The Bush administration employs scores of seasoned lawyer-diplomats who devise justifications for its policies – or, if plausible justifications are not possible, work to change or obfuscate the law. Their efforts are reflected in the Bush doctrine of pre-emptive self-defence. When the president first announced this policy at West Point in June 2002, he made no attempt to claim a legal basis for it: ‘We must take the battle to the enemy, disrupt his plans, and confront the worst threats before they emerge.’ But from the lawyers’ perspective, the policy unnecessarily implied that existing international law would have to be violated, since pre-emption, if allowed at all, was allowed only in the face of imminent threats. In the September 2002 National Security Strategy, the requirement of imminence reappears, together with the apparently reasonable assertion that it be adapted to the ‘capabilities and objectives of today’s adversaries’, namely terrorists and rogue states.
The British government has, until recently, steered clear of the debate on pre-emptive action. Blair insists that the primary justification for the Iraq war was the enforcement of Security Council resolutions; this is now the only plausible argument left open to him, given that Iraq was hardly a threat to the UK. Blair’s argument has the tenuous advantage of being divorced from facts on the ground. It claims, essentially, that the authorisation of intervention provided by the Security Council in 1990, after Iraq’s invasion of Kuwait, was merely suspended and not terminated by the ceasefire resolution of the following year. The authorisation – so the argument goes – could therefore be reactivated if Iraq came into ‘material breach’ of its ceasefire obligations, one of which was the obligation to disarm. When Iraq failed to co-operate fully with that obligation, the US and Britain were entitled to go to war – all on the basis of the 1990 authorisation.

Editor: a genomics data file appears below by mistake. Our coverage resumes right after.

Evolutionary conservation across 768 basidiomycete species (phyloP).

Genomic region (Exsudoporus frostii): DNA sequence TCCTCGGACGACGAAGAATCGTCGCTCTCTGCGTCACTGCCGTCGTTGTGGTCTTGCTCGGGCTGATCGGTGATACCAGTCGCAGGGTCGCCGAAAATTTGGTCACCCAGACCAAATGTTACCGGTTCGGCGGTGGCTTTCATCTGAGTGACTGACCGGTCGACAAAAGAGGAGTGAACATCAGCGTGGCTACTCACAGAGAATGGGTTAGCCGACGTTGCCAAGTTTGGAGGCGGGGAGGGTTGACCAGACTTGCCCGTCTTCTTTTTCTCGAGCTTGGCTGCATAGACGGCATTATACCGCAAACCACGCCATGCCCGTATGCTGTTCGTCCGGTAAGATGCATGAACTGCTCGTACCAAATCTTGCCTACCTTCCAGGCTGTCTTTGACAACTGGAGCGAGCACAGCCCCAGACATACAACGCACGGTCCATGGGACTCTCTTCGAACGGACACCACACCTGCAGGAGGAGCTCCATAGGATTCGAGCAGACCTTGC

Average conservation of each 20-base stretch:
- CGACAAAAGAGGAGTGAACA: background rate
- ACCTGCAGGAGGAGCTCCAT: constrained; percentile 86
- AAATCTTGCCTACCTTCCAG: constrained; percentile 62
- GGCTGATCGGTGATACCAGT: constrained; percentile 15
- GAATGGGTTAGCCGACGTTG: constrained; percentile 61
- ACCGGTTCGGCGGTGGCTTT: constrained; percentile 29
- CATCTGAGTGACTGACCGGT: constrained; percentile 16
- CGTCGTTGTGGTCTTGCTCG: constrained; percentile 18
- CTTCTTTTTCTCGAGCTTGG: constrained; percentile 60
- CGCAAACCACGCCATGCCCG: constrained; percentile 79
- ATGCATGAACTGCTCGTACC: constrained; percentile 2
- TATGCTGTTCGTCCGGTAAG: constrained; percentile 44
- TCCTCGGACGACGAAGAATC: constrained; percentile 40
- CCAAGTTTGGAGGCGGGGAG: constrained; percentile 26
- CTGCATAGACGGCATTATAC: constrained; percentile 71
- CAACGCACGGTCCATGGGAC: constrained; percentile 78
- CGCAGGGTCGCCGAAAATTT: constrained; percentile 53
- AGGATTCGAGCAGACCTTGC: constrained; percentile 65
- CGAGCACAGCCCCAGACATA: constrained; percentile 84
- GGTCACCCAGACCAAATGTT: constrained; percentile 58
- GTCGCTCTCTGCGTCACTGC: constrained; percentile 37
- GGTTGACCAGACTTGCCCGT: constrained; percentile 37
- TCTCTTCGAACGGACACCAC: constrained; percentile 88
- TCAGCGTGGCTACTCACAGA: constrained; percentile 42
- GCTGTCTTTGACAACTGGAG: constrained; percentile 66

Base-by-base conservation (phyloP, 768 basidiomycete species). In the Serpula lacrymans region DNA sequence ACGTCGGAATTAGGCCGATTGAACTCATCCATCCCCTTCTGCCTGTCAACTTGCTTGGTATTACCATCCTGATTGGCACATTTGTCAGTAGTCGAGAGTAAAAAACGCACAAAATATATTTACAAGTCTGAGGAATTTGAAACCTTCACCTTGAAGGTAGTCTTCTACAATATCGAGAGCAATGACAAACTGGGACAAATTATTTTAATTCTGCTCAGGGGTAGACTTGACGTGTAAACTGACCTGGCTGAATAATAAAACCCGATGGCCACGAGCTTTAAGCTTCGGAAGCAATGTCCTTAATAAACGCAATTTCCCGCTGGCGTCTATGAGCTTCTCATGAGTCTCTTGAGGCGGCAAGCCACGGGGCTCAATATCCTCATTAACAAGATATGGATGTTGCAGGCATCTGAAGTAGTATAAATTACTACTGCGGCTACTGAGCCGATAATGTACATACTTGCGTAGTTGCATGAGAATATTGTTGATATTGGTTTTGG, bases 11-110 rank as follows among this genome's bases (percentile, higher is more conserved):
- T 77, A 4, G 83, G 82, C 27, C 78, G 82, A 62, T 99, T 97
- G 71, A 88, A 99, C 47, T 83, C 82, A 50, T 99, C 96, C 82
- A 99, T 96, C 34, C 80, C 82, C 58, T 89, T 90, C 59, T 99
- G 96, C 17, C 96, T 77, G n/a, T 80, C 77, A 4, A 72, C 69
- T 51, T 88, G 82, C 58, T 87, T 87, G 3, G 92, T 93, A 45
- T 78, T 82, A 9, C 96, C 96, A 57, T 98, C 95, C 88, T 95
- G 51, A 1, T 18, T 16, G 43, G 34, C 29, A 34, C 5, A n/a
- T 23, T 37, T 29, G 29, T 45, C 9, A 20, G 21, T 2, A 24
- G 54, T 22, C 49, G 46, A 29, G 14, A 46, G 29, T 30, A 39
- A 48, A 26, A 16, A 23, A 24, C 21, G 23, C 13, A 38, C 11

A fuller analysis – and one was undoubtedly provided by the Foreign Office – would have pointed out that the 1991 ceasefire resolution terminated rather than suspended the previous year’s authorisation, and that the parties to the ceasefire were the Security Council and Iraq: the coalition states were subject and not party to the ceasefire, and any material breach could not have reactivated any right for them to use force independently. As for Resolution 1441, it neither specifies the legal consequences of material breach, nor expressly authorises military action. Indeed, following its adoption, all the Council’s members, including the US and Britain, publicly confirmed that it provided no ‘automaticity’.